Air Integration (AI) technology has become more reliable in recent years. Especially when compared to the early days of wireless air transmitters.
Can you dive without it? Yes. Will it make your dives easier, more accurate, safer, and more enjoyable? Yes. When you're penetrating a long and narrow passage in a wreck, you'll appreciate that your computer has AI. With the flick of the wrist, you'll see all the vital info you need with minimal movement.
The Suunto D6i Novo has the option for adding a wireless Air Transmitter. The AI transmitter attaches to the first stage of your regulator. Suunto strongly recommends that this is done by a technician as it needs to undergo a pressure test after being installed.
Pairing with the Air Transmitter
The Suunto D6i Novo and the transmitter need to be paired before they can start talking to each other.
The transmitter activates when the tank pressure is more than 15 bar (300 psi). When the D6i is placed within 1 foot (0.3 meters) of the transmitter, it receives the tank pressure data along with it's pairing code. This is a unique code to help prevent data mix-up from other divers also using a Suunto wireless AI transmitter.
Pairing generally only needs to be done the one time. On the odd chance that a diver in your group is using the same code, another code needs to be assigned and the units re-paired.
Tank Pressure & Air Calculations
Tank pressure is shown in the lower left hand of the display. The remaining air time calculation begins as you start a dive. Then the first estimation of remaining air time is shown after 30-60 seconds.
Remaining air calculations are based on the pressure drop in your tank which automatically adapts to the tank size and current rate of air consumption. A drop in your air consumption will slowly increase your air time, whereas an increase in air consumption will rapidly decrease the remaining air time. This avoids overly optimistic air time estimates caused by a temporary drop in air consumption.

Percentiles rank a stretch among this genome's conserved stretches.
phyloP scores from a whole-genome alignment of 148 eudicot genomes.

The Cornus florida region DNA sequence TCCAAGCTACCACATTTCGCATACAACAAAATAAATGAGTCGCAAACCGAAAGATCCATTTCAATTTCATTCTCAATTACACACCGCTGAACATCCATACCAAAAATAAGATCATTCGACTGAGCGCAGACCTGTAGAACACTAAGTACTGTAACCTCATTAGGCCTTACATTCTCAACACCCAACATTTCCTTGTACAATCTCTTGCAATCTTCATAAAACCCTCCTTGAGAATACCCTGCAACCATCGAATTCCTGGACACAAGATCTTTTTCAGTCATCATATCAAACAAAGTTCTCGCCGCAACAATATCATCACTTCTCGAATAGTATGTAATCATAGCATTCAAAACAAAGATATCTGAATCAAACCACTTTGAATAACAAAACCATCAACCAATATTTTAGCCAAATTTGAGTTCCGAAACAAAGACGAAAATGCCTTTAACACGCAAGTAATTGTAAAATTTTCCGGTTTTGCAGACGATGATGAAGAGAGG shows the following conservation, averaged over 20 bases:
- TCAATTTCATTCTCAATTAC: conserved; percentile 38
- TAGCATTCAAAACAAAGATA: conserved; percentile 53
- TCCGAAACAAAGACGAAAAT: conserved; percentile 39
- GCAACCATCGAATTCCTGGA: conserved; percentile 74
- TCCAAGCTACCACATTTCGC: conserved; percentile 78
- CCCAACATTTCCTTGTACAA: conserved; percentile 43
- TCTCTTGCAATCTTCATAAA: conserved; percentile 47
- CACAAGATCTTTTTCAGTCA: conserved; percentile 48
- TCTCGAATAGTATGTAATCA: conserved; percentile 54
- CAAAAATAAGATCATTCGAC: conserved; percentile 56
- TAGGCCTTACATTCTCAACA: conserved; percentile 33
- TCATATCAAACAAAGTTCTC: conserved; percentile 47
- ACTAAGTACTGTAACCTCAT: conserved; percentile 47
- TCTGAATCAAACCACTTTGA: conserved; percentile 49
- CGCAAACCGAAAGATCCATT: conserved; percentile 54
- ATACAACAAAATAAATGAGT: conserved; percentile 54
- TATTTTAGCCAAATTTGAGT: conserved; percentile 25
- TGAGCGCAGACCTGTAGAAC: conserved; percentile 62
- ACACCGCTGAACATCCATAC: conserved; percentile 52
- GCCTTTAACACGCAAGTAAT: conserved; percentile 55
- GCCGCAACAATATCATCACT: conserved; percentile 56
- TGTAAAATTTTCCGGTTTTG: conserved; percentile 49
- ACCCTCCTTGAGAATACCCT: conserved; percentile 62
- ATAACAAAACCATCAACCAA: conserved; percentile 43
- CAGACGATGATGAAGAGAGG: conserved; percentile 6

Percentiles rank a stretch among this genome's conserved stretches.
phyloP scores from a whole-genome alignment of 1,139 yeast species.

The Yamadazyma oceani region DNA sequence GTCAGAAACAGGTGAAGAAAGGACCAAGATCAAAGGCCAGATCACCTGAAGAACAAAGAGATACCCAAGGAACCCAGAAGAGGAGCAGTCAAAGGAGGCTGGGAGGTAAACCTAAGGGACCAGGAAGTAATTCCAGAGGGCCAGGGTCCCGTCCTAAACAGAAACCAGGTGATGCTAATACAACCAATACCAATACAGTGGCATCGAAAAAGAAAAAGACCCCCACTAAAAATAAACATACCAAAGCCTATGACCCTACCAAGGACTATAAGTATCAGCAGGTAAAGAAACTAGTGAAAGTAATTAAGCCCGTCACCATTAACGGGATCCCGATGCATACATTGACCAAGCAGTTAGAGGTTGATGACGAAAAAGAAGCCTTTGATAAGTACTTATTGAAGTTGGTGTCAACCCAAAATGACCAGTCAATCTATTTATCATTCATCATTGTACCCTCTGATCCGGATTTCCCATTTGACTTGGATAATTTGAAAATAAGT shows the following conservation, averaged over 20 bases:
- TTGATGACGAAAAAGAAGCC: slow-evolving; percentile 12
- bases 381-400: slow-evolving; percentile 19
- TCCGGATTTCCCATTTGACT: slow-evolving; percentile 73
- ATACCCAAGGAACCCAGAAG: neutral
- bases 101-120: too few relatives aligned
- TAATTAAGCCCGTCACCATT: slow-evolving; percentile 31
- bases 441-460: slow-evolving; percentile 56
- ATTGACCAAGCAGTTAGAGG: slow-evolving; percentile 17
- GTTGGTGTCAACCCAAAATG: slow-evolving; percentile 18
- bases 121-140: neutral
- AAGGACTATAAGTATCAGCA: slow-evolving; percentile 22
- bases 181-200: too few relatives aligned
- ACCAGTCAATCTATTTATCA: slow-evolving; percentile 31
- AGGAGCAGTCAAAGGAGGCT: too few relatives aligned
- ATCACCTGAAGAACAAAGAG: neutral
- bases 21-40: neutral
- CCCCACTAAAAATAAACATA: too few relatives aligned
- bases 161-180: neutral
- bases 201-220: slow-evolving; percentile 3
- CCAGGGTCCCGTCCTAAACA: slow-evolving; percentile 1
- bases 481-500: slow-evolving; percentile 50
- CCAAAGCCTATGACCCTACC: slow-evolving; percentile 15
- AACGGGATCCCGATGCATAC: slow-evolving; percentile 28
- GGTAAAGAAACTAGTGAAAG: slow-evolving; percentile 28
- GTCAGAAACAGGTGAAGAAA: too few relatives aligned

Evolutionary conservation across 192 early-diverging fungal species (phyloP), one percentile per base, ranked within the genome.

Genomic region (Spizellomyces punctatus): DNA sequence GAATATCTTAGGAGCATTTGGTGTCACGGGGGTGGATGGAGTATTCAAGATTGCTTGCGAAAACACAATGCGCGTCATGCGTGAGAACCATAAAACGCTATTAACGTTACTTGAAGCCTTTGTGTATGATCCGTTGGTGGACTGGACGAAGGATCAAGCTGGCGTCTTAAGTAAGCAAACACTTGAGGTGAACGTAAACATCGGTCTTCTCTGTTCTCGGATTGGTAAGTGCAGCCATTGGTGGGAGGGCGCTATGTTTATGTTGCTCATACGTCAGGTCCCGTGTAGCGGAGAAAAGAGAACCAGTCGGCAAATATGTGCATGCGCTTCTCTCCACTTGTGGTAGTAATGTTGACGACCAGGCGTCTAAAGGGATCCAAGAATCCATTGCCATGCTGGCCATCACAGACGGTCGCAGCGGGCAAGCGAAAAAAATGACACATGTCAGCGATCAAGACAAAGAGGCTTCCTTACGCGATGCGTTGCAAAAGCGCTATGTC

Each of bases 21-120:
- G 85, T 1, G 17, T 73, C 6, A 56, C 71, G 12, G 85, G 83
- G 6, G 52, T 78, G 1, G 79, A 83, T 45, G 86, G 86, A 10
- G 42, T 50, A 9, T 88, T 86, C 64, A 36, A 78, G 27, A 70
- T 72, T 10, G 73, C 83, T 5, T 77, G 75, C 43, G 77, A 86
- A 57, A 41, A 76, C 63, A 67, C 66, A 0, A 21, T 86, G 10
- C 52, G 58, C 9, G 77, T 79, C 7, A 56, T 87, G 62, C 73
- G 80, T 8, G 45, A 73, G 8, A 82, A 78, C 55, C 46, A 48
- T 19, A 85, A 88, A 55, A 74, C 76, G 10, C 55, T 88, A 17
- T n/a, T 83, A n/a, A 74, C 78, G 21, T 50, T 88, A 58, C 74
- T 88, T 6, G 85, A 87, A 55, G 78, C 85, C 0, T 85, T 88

A safety reserve of 35 bar (500 psi) is included in the remaining air time calculation.
Default Warnings & Alarms
When the tank pressure reaches 50 bar (700 psi), the Suunto D6i will give 2 audible double beep warnings with a blinking pressure display. This is a default setting and can't be changed.
When the tank pressure reaches the second user-defined alarm pressure and when the remaining time reaches zero, two more double beeps will sound.
As there is a small safety reserve built into the air time calculations, when the air time shows zero there is still a small reserve of 35 bar (500 psi).
How to avoid Decompression Stops
The Suunto D6i Novo makes it very easy to plan for dives with no decompression stops. If you want to dive without deco stops, use the PLAN NoDeco function. After entering the dive depth of the dive, the D6i makes the calculations needed to avoid the extra stop.
All your dive history from the previous 4 days and calculated residual nitrogen, are taken into account.
Safety Stops, Depth Alarms and other Features
A critical part of most diving plans is the Safety Stops. These are widely considered good diving practice.
The Suunto D6i has all recommended and mandatory safety stops.
Whenever you dive below 30 feet (10 meters), a 3 minute countdown for the recommended safety stop is shown. This stop is taken in the 10 ft to 20 ft (3 to 6 meter) range.
Deep Stop is set to On by default.
As long as it's not turned off, this alarm will automatically activate when diving deeper than 65.6 feet (20 meters).
If the Dive timer is displayed on the dive computer when Deep Stop is activated, the timer is replaced with Deep Stop. Once the Deep Stop is over, you're able to change between Deep Stop and the Timer.